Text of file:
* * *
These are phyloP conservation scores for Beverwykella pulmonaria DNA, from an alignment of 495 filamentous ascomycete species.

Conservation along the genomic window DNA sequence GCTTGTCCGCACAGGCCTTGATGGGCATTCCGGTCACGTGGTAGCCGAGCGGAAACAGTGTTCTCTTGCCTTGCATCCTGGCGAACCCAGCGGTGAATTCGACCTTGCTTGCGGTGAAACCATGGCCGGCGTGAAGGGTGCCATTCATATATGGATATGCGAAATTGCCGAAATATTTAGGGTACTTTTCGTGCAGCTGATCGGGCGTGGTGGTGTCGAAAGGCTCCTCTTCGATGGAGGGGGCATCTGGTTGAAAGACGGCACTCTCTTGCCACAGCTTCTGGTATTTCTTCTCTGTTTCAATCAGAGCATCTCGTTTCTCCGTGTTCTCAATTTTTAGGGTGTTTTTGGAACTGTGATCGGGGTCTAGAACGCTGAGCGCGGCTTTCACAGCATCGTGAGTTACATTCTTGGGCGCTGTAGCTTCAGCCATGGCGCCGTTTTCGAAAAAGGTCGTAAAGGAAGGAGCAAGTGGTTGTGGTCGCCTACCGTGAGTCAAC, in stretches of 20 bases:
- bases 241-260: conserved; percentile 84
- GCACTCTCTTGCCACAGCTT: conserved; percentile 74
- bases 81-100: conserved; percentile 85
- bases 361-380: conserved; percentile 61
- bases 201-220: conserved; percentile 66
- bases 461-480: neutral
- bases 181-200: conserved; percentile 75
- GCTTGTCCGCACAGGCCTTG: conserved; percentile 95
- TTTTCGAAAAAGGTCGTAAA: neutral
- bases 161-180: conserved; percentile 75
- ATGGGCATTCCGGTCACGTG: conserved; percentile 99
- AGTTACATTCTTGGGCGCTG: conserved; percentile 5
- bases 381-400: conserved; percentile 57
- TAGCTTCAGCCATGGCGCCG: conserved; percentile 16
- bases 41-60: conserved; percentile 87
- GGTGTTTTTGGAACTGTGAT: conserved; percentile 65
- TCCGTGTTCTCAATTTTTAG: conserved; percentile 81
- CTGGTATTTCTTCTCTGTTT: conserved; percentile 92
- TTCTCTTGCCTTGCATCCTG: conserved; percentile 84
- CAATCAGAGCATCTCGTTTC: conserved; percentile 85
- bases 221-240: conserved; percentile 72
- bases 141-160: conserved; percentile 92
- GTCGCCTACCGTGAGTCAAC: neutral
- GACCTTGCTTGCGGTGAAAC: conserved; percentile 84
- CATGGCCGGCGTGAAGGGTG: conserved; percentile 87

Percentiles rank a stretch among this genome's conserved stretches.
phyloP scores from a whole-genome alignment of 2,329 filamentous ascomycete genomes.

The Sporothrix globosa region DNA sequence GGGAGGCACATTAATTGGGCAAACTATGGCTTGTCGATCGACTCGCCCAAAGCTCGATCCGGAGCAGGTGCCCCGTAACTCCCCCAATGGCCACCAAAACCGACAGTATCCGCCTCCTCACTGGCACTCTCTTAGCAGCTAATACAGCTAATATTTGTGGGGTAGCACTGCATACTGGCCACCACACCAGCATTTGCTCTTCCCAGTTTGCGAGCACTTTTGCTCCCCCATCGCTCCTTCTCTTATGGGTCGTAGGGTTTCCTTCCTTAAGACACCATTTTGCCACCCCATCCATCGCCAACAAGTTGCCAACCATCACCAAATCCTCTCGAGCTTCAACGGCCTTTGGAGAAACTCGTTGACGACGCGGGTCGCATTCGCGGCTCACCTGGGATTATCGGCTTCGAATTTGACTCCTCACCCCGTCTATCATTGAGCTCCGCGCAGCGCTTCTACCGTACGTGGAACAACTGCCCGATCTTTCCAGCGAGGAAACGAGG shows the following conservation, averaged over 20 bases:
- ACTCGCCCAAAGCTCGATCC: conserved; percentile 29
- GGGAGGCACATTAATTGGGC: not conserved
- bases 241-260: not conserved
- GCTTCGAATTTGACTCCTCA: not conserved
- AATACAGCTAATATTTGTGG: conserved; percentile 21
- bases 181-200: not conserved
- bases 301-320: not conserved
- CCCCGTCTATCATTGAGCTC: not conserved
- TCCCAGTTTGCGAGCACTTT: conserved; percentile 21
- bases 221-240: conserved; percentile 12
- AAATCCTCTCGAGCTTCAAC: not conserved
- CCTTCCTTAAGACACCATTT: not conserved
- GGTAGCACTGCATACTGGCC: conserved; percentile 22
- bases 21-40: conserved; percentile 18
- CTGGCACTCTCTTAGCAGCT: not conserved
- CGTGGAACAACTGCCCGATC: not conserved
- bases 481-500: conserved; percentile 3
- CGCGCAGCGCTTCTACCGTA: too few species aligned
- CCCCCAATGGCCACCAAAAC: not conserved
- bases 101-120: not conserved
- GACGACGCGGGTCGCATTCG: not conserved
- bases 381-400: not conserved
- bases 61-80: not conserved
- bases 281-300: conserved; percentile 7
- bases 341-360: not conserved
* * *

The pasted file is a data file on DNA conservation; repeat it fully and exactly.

These are phyloP conservation scores for Beverwykella pulmonaria DNA, from an alignment of 495 filamentous ascomycete species.

Conservation along the genomic window DNA sequence GCTTGTCCGCACAGGCCTTGATGGGCATTCCGGTCACGTGGTAGCCGAGCGGAAACAGTGTTCTCTTGCCTTGCATCCTGGCGAACCCAGCGGTGAATTCGACCTTGCTTGCGGTGAAACCATGGCCGGCGTGAAGGGTGCCATTCATATATGGATATGCGAAATTGCCGAAATATTTAGGGTACTTTTCGTGCAGCTGATCGGGCGTGGTGGTGTCGAAAGGCTCCTCTTCGATGGAGGGGGCATCTGGTTGAAAGACGGCACTCTCTTGCCACAGCTTCTGGTATTTCTTCTCTGTTTCAATCAGAGCATCTCGTTTCTCCGTGTTCTCAATTTTTAGGGTGTTTTTGGAACTGTGATCGGGGTCTAGAACGCTGAGCGCGGCTTTCACAGCATCGTGAGTTACATTCTTGGGCGCTGTAGCTTCAGCCATGGCGCCGTTTTCGAAAAAGGTCGTAAAGGAAGGAGCAAGTGGTTGTGGTCGCCTACCGTGAGTCAAC, in stretches of 20 bases:
- bases 241-260: conserved; percentile 84
- GCACTCTCTTGCCACAGCTT: conserved; percentile 74
- bases 81-100: conserved; percentile 85
- bases 361-380: conserved; percentile 61
- bases 201-220: conserved; percentile 66
- bases 461-480: neutral
- bases 181-200: conserved; percentile 75
- GCTTGTCCGCACAGGCCTTG: conserved; percentile 95
- TTTTCGAAAAAGGTCGTAAA: neutral
- bases 161-180: conserved; percentile 75
- ATGGGCATTCCGGTCACGTG: conserved; percentile 99
- AGTTACATTCTTGGGCGCTG: conserved; percentile 5
- bases 381-400: conserved; percentile 57
- TAGCTTCAGCCATGGCGCCG: conserved; percentile 16
- bases 41-60: conserved; percentile 87
- GGTGTTTTTGGAACTGTGAT: conserved; percentile 65
- TCCGTGTTCTCAATTTTTAG: conserved; percentile 81
- CTGGTATTTCTTCTCTGTTT: conserved; percentile 92
- TTCTCTTGCCTTGCATCCTG: conserved; percentile 84
- CAATCAGAGCATCTCGTTTC: conserved; percentile 85
- bases 221-240: conserved; percentile 72
- bases 141-160: conserved; percentile 92
- GTCGCCTACCGTGAGTCAAC: neutral
- GACCTTGCTTGCGGTGAAAC: conserved; percentile 84
- CATGGCCGGCGTGAAGGGTG: conserved; percentile 87

Percentiles rank a stretch among this genome's conserved stretches.
phyloP scores from a whole-genome alignment of 2,329 filamentous ascomycete genomes.

The Sporothrix globosa region DNA sequence GGGAGGCACATTAATTGGGCAAACTATGGCTTGTCGATCGACTCGCCCAAAGCTCGATCCGGAGCAGGTGCCCCGTAACTCCCCCAATGGCCACCAAAACCGACAGTATCCGCCTCCTCACTGGCACTCTCTTAGCAGCTAATACAGCTAATATTTGTGGGGTAGCACTGCATACTGGCCACCACACCAGCATTTGCTCTTCCCAGTTTGCGAGCACTTTTGCTCCCCCATCGCTCCTTCTCTTATGGGTCGTAGGGTTTCCTTCCTTAAGACACCATTTTGCCACCCCATCCATCGCCAACAAGTTGCCAACCATCACCAAATCCTCTCGAGCTTCAACGGCCTTTGGAGAAACTCGTTGACGACGCGGGTCGCATTCGCGGCTCACCTGGGATTATCGGCTTCGAATTTGACTCCTCACCCCGTCTATCATTGAGCTCCGCGCAGCGCTTCTACCGTACGTGGAACAACTGCCCGATCTTTCCAGCGAGGAAACGAGG shows the following conservation, averaged over 20 bases:
- ACTCGCCCAAAGCTCGATCC: conserved; percentile 29
- GGGAGGCACATTAATTGGGC: not conserved
- bases 241-260: not conserved
- GCTTCGAATTTGACTCCTCA: not conserved
- AATACAGCTAATATTTGTGG: conserved; percentile 21
- bases 181-200: not conserved
- bases 301-320: not conserved
- CCCCGTCTATCATTGAGCTC: not conserved
- TCCCAGTTTGCGAGCACTTT: conserved; percentile 21
- bases 221-240: conserved; percentile 12
- AAATCCTCTCGAGCTTCAAC: not conserved
- CCTTCCTTAAGACACCATTT: not conserved
- GGTAGCACTGCATACTGGCC: conserved; percentile 22
- bases 21-40: conserved; percentile 18
- CTGGCACTCTCTTAGCAGCT: not conserved
- CGTGGAACAACTGCCCGATC: not conserved
- bases 481-500: conserved; percentile 3
- CGCGCAGCGCTTCTACCGTA: too few species aligned
- CCCCCAATGGCCACCAAAAC: not conserved
- bases 101-120: not conserved
- GACGACGCGGGTCGCATTCG: not conserved
- bases 381-400: not conserved
- bases 61-80: not conserved
- bases 281-300: conserved; percentile 7
- bases 341-360: not conserved